Is it the eyes? The light? The sort-of smile? What is it that makes the Mona Lisa one of history's most memorable portraits--so compelling, even in its creation, that the young Raphael sat at Leonardo's knee just to watch him paint it?

Scientists, like most of the rest of mankind, do not have the answer, but they have noticed that Leonardo, like most portrait painters for the past 500 years, favored the left side of his subject's face and put her eye almost exactly on the canvas's centerline.

The reason for turning left, suggests Australian researcher Michael Nicholls, is that the right cerebral hemisphere, the side most responsible for emotion, controls the left side of the face. If someone wants to look warm, cuddly and personable--and most people do--there's only one cheek to turn.

At the same time, San Francisco visual expert Christopher W. Tyler says in a separate study, portraits by 165 masters from Van Eyck to Picasso show the artist focusing on one eye--not the mouth, not the chin, not the bridge of the nose--and putting it on the painting's north-south axis to draw the viewer's to a single point.

The effect of these twin techniques, one might say, is to bring viewer and subject into intimate contact so the subject's sunny left side can impart a feeling of friendliness and emotional kinship.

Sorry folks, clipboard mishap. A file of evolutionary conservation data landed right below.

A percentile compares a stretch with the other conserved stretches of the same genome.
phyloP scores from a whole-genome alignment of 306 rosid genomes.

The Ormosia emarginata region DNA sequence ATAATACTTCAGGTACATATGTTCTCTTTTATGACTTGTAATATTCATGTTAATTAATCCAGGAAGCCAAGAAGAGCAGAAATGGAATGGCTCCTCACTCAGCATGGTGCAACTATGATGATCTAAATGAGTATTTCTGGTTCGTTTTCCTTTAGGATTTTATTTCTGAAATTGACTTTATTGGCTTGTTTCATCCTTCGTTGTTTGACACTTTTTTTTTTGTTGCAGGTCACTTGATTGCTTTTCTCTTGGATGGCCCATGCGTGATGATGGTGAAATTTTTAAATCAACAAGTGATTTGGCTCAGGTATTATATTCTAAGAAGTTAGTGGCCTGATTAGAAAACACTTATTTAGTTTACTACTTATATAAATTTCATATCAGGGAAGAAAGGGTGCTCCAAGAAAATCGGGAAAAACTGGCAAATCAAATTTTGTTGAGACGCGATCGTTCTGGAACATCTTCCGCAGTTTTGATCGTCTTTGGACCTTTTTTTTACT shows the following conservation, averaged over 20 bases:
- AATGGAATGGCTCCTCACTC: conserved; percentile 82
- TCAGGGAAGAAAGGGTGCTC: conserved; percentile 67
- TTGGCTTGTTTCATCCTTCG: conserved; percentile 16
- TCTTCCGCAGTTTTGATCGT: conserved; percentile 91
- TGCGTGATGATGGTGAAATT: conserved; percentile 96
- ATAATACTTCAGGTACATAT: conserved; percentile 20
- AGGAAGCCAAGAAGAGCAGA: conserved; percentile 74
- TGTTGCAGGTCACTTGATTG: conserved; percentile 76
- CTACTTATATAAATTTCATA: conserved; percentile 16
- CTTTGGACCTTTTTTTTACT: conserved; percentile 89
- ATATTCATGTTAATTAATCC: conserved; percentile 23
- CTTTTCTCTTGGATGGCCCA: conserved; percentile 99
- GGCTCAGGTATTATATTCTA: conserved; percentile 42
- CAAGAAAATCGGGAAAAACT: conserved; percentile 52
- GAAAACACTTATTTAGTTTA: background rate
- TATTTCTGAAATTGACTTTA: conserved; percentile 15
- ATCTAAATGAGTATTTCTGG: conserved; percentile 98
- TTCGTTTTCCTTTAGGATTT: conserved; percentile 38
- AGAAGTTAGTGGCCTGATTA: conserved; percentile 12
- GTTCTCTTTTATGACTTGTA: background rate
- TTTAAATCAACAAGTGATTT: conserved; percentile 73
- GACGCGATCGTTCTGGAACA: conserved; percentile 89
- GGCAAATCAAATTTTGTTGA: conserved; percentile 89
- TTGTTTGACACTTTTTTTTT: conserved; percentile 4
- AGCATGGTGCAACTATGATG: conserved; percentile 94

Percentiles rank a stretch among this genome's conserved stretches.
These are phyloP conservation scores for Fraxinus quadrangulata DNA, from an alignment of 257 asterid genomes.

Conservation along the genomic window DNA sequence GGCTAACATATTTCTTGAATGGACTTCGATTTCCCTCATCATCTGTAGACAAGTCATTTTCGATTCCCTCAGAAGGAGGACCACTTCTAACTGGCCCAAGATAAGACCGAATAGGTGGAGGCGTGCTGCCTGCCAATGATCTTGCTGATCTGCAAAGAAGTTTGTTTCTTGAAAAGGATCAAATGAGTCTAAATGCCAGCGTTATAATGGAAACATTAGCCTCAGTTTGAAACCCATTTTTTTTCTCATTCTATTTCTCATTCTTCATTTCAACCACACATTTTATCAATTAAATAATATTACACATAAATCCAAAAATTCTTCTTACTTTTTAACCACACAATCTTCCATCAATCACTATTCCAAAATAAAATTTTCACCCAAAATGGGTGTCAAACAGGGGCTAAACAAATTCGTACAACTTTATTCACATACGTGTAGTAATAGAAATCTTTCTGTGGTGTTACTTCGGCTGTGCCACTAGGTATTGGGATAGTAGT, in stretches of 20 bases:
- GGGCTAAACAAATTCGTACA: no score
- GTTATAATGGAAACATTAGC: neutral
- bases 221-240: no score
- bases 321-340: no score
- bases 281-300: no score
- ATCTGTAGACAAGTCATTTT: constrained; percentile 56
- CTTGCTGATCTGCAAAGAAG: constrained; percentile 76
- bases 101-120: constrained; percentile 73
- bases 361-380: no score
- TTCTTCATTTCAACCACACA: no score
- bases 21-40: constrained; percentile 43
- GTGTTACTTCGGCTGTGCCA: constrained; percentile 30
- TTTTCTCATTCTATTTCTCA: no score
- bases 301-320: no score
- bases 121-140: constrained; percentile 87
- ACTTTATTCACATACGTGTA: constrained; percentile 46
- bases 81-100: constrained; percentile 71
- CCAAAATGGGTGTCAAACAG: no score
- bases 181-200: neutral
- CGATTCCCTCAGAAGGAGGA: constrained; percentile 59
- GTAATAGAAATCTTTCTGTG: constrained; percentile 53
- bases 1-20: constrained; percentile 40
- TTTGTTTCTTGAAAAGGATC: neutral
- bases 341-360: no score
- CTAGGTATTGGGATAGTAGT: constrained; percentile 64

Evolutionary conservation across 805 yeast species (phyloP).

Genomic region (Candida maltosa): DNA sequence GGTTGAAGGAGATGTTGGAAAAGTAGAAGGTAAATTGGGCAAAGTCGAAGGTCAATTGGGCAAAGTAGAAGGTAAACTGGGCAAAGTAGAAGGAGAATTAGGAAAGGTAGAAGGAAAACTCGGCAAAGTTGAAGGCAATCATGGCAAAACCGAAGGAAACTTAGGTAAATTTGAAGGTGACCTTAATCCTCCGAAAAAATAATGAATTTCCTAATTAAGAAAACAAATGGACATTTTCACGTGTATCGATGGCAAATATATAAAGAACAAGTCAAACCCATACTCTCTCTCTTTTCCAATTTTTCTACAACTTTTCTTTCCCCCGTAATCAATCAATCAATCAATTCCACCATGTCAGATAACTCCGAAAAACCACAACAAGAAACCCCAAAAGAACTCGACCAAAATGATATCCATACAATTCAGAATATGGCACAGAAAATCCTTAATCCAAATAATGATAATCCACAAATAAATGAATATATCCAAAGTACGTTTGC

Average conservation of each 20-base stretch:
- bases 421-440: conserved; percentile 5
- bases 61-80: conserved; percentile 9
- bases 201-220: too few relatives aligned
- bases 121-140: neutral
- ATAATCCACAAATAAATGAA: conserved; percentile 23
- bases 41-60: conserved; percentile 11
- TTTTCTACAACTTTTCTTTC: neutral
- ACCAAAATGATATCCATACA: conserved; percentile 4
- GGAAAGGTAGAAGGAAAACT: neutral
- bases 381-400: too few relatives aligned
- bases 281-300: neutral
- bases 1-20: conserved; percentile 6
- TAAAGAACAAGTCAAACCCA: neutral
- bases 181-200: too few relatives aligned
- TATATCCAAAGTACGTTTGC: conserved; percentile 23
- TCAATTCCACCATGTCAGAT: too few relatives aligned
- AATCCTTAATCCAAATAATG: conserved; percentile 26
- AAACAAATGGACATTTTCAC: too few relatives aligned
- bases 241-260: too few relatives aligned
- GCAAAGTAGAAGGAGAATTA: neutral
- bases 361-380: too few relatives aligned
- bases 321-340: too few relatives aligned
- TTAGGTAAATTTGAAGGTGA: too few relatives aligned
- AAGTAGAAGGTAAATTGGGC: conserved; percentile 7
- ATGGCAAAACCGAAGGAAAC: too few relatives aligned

Done properly--and no one questions whether Leonardo, Rembrandt or Picasso could do it properly--the canvas has the impact of a thunderclap.

The curious thing about all this, however, is that neither the Nicholls team nor Tyler could find any evidence that artists studied these phenomena or deliberately set out to make use of them--even though Leonardo, for one, was as renowned a scientist as he was a painter.

"It's such an odd thing," said Nicholls, a psychology professor at the University of Melbourne.

"You've got portraits through history and they seem to have this remarkable [leftward] bias. You go across the generations and the styles of painting, trying to think of explanations."

In its article in the August edition of the British journal Proceedings: Biological Sciences of the Royal Society, the Nicholls team first explored the possibility that artists went left because most were right-handed. They preferred to paint left sides so they wouldn't have to peer at the subject over their painting arms.

Except that Holbein and Raphael, like Leonardo, were noted lefties--and they painted left sides. So did Picasso, who was also supposed to be left-handed, Nicholls said, even though "he's always right-handed in photographs."

But then there was Rembrandt: 57 self-portraits, most of them with the right cheek turned. Exception to the rule?

Probably not: "He used a mirror," Nicholls said. Like everyone else, he turned his left side to the mirror, but when he painted the mirror image, left was right.

In all, the Nicholls team found that 58 percent of 361 portraits it examined were left-sided. The team also noticed that the percentage of left cheeks rose sharply for portraits of women--to 78 percent.